+1 on what Bob said, plus there is a water resistant drywall required by building code here for bathrooms and wet areas, they usually have green or bluish paper on them. If yours is not that type, it may take a while for the drywall and humidity to stabilize due to absorption of the drywall if moisture is passing past the foam. I’ve also noticed that to some extent when I first put dry leaf in the kiln the humidity will be slow to rise due to the absorption of the leaf. Once the leaf moisture stabilizes the humidity will attain proper humidity more quickly and not fluctuate so much or require as much water.Anybody has an idea what is normal water consumption by the humidifier in the kiln? There is 120 F, but the humidity is only 63 % and growing very slowly. I can still turn humidifier on maximum, but then I will have to add water every 12 hours or so.
Have I mentioned how glad I am I don't live in Canada again in the last two minutes? Icicles on a kiln, that's just wrong!!! How do you guys do it? It's 55 F on my back porch right now and I'm pretty sure I'm suffering from frost bite...Mine was about 4L/week, and I could see were it was escaping from around the door when the garage got below freezing as icicles would form. I eventually switched to storing tobacco in large brewing buckets, and got rid of the need for a humidifier altogether.
Well, the whole thing was Styrofoam sealed with aluminum tape. Except the door. The door surround had gaskets and wood, n stuff, and I pretty much knew that it was the door, and you know how it is. Add some gasket material and then it starts leaking somewheres else.Have I mentioned how glad I am I don't live in Canada again in the last two minutes? Icicles on a kiln, that's just wrong!!! How do you guys do it? It's 55 F on my back porch right now and I'm pretty sure I'm suffering from frost bite...
A bright light inside of the kiln in a pitch black room might be useful for checking for leaks - in more hospitable climates anyway
A borzoi is a beautiful dog! And the heat retention in your kiln is very impressive. I'm certain mine wouldn't keep like that.Yes, it comes out by the door. Last evening there were water drops around the door handles. I unplugged all the things, went to sleep, (120 F) last evening, This morning it was on 85 F inside and 55 F outside. It is not a zero-building, but it holds some warmth. I will fill the holes, that I can find and see what happen. My plants are still in the garden, I have time.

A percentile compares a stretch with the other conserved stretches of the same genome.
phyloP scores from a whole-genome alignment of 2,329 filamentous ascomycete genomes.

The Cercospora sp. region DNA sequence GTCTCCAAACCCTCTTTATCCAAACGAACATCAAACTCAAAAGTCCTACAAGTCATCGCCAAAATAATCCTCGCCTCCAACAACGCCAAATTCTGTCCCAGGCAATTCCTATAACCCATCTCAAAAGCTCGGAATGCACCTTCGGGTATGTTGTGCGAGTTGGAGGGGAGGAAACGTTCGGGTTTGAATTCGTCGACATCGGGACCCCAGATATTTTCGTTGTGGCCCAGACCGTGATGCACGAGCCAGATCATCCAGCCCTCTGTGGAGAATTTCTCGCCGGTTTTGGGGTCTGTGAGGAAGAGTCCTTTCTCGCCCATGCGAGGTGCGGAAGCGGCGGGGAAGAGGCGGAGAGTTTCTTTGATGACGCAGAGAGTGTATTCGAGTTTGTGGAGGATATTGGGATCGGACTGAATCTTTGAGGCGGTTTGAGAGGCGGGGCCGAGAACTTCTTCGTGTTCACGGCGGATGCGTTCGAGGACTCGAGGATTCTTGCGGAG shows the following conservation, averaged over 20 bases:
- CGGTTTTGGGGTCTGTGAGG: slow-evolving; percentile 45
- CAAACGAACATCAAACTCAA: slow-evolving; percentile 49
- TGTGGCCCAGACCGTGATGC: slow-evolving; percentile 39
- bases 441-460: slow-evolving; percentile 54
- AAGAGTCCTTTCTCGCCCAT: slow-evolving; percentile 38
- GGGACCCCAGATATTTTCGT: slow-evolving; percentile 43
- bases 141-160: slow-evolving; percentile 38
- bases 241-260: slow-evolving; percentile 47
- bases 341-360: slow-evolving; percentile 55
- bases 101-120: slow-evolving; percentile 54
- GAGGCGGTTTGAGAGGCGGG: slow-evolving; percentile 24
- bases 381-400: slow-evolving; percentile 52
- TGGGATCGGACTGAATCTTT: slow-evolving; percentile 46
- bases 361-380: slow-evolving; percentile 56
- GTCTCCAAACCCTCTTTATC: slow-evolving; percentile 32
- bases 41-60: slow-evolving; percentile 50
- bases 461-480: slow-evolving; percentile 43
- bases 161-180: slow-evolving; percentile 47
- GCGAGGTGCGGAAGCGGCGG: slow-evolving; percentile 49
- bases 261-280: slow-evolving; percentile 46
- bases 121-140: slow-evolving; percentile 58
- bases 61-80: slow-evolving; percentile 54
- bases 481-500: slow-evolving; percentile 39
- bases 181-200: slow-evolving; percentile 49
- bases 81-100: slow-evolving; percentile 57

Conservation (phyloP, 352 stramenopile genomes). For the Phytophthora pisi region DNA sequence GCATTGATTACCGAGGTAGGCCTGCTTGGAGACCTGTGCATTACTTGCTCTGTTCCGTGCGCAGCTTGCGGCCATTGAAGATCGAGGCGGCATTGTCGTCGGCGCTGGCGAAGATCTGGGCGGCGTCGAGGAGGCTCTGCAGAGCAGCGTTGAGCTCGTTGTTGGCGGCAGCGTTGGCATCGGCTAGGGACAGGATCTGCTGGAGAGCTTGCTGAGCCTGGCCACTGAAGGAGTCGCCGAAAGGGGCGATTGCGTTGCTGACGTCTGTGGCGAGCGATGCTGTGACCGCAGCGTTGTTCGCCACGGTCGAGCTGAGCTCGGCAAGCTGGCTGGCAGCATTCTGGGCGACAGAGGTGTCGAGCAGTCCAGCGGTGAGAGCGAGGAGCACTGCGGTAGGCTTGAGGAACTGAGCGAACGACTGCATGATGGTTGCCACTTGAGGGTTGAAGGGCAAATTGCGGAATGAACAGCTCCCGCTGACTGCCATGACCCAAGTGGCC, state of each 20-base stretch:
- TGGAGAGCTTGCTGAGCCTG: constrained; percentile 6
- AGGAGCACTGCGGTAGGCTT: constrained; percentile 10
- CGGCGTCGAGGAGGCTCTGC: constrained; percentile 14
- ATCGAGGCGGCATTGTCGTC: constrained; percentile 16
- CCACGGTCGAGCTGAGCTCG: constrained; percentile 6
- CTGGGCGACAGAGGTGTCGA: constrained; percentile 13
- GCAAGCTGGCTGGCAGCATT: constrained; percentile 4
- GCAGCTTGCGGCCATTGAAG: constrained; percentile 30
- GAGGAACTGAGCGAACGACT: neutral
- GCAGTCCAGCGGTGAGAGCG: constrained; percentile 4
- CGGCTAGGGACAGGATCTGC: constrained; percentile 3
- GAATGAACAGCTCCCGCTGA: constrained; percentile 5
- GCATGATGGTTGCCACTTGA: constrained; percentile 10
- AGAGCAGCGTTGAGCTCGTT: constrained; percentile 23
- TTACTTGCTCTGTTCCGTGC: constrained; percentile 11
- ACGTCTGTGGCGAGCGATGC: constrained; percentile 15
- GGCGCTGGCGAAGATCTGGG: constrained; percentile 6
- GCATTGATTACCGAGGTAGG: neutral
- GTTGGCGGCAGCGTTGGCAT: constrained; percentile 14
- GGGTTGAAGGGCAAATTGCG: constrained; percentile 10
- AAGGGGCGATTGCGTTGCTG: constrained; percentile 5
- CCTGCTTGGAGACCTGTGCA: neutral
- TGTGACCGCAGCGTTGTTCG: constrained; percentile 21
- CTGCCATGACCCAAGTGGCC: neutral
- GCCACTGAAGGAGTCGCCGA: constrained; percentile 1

The drywall is the one for bathroom use.
Reading about Canadian climate and about hunting I know my borzoi (Russian wolfhound) would be happy there, me not so much, but still it is better to have a real winter, than that muddy mess we have last years.
I think every years increase in age creates a proportional drop in perceived temperatureA borzoi is a beautiful dog! And the heat retention in your kiln is very impressive. I'm certain mine wouldn't keep like that.
So, I'm sitting here reading my textbook outside, while smoking, jeans and a sweater, and I realized I was shivering at 47°F. It dawned on me that a part of not being cold is grit, and another part is ignoring it. I didn't realize I was cold until I noticed the shivering and the numbness in my hands. Being hydrated is also a thing.
Being hydrated with vodka helps a lot.... As for as numbness, my fingers go numb exactly 20 minutes after the first meal of the day in room temperature. I have to swear loud to move my blood around and be able to do something. If I am yoga teacher, i could do it other more positive way, but I am not.I didn't realize I was cold until I noticed the shivering and the numbness in my hands. Being hydrated is also a thing.
True, old & cold.
I was not that far with my fridge. I used just freezer on the top of the fridge with 60 W lightbulb inside. There was just enough space for 10 jars. The fridge was all rusty and the door was not perfectly fitting. I tried to use it as a kiln, but there was not enough space for humidifier and 250 W terrarium heat-bulb, it was not safe. I didn't know about the necessity of having fan inside at the time. It was too many problems.My kiln is a converted standard refrigerator, with a crockpot for heat/RH, and a lid on the crockpot (offset) to control humidity.
I use simple hand-touching of the leaf to determine the proper case of the leaf, whenever i need to add water to the crockpot.
It has 3 small 'computer' fans inside to circulate air, running 24/7, for uniform heat/RH throughout.
An 1 1/2 inch segment of PVC pipe is installed near bottom of the kiln for intake of fresh air, with a ball of window screen inside to prevent bugs/rodents entry. Near the top of the kiln is a 1/2" PVC pipe exhaust, with a valve for air control.
Simple adjustment of the crockpot lid and exhaust valve is used to control humidity, dependent on amount & density of leaf.
Temperature is controlled by a Ranco ETC-111000 on the crockpot on/off power.
I had this running for months each year, and it works terrific, whether for fermenting or flue-curing.
I would use three 60W bulbs, either with a controller, or thermostat, rather than a hundred. That would give you redundancy so if one bulb burns out, the two remaining bulbs will still allow you to reach the desired temperature.
What is the purpose of the vents for kilning? It would seem like a waste of heat and humidity but yours could be better insulated than mine. Just curious.I have an upright old freezer for my kiln, and a crockpot for heat/humidity. Fresh air intake is a 2-inch pipe near the bottom, and a 1/2-inch pipe for exhaust near the top. The lid on the crockpot is offset slightly to increase the RH. I have no problems maintaining proper case of leaf & heat/RH to ferment tobacco or even flue-curing.